An Italian Summer

Like so many English writers (Keats, Lawrence, Byron, etc) who longed for warmer climes, Rachel Cusk took flight from England recently for a three-month sojourn in Italy. She writes about her experience in The Last Supper: A Summer in Italy. She left with her two daughters, age five and six, and photographer husband from Bristol where she had grown increasingly dissatisfied with its noise, grime, malls, traffic and general ugliness.

“I wonder what became of the human instinct for beauty, why it vanished so abruptly and so utterly, why our race should have fallen so totally out of sympathy with the earth.”

She says her friends were sorry to see her depart but that they did not believe we would find a place in Italy that we liked better, for it seemed to them “that we were afflicted with restlessness and with a love of the unknown that in their eyes was a kind of curse, like the curses in mythology that are forever sending people from their homes to seek what perhaps can never be found…”

The Last Supper
is as dazzling and absorbing as everything else I’ve read by Cusk. The casa colonia in the province of Arezzo, where she settles for the longest period, is captured with all the beauty and sadness of Italian life. She befriends a Scottish emigrant who in turn introduces her to local residents and arranges activities for her family in and around the local villages. She proceeds to learn Italian and study in depth the paintings of its artists, as well as the “art in daily things.” She writes most provocatively about this aspect of Italian culture.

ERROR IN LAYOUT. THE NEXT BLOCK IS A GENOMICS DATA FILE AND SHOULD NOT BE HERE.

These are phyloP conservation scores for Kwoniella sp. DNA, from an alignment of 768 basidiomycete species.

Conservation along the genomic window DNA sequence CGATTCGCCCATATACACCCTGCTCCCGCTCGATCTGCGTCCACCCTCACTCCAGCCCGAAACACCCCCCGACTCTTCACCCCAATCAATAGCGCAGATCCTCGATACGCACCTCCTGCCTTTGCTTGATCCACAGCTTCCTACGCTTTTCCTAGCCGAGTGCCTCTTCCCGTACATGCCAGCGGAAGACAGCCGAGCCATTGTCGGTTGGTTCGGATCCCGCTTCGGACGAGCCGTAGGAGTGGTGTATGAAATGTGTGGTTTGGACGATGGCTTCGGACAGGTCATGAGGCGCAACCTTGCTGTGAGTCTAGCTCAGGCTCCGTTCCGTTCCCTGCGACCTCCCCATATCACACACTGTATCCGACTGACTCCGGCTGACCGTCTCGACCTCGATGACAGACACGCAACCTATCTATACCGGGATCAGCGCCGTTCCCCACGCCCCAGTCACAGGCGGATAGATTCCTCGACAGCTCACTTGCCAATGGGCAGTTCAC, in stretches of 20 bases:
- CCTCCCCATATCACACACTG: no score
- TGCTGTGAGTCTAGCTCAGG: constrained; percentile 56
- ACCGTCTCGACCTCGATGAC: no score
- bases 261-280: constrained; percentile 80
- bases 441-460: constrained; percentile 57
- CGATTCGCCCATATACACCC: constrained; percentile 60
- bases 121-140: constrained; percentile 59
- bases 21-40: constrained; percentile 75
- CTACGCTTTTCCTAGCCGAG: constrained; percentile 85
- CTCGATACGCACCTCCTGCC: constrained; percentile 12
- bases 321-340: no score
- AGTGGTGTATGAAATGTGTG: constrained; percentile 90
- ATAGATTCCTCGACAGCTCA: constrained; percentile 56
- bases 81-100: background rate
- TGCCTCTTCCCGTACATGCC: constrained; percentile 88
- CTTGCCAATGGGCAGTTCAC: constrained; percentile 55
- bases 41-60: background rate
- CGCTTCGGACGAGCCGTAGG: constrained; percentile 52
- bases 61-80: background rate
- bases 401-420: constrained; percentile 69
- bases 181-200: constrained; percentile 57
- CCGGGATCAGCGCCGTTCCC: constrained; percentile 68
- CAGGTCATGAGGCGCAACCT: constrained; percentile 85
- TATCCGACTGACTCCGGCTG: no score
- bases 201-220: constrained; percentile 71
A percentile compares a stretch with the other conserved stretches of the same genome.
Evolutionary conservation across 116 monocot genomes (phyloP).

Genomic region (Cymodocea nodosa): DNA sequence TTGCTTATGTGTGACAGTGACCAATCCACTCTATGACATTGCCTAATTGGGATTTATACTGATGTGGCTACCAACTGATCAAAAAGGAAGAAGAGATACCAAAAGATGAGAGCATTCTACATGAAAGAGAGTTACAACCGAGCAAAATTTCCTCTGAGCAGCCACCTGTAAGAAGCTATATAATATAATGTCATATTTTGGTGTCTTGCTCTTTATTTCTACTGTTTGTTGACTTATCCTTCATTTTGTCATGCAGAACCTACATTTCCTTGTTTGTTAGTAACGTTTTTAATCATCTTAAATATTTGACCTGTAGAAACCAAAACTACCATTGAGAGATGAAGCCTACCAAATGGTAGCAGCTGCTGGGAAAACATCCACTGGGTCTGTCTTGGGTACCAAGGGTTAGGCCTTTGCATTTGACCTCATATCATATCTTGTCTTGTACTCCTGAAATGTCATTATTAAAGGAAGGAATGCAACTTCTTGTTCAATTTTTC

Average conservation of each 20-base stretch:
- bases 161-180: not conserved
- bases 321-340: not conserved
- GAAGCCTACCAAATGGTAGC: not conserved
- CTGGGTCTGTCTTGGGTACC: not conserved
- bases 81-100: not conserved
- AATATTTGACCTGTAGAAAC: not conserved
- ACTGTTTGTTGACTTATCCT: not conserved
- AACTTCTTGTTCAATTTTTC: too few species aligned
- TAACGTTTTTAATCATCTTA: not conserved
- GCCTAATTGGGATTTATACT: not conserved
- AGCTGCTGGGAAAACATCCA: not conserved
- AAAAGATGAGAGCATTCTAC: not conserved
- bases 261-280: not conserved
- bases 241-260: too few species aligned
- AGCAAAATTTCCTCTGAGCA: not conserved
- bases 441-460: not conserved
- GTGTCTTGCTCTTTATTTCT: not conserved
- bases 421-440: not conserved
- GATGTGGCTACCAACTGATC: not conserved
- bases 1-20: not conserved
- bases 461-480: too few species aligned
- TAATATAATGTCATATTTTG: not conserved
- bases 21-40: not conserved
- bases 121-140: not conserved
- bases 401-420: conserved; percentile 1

“Reading Vasari’s Lives of the Artists, one begins to notice a minor consistency of an unexpected sort. The artists of the Renaissance, almost without exception, profited early in life from their fathers’ help in the recognition and exercise of their talents.”

And she reminds those of us who find it difficult to fully appreciate the art of that period that, “There must be an offering of the self before the painting will open.”

For Cusk the art of the Renaissance reminds her how physically ugly the world has become. She looks at a Perugino, “in order to digest the supermarkets and shopping malls, the litter and landfill sites, the pylons and traffic jams and motorway service stations that otherwise fill the eye.”

One wonders how she was able to get her daughters to visit all those Italian museums and churches to say nothing of making any sense of it. Throughout her account, however, we scarcely hear a word about them or, indeed, her husband other than the fact that he joins her in tennis matches in the hot, blazing mid-day sun. How she manages to play tennis at that time of day also puzzles me.

She concludes her observation of art by saying its real glory is the art of survival. "That which is human decays and disappears: only in art does the quality of humanity favor survival. Only in art is a record kept of an instant that the next instant doesn’t erase."

I believe it was its art that she loved most about her three months in Italy. Not the beauty of the countryside or the joyful Italian personality, or their lifestyle, or its literature and surely not its tennis games, but rather the beauty of its art. She realizes that living there would really involve the same things as living anywhere.

“There would be all the ripples of effect that are sent out when people establish themselves among other people….To live in another country requires a fundamental acceptance of things that are true in all countries.”

She remarks that Lawrence lived everywhere until he grew to hate the place whereupon he moved on, never finding peace anywhere. I recall a passage from Horace: “We change our skies but not our souls.”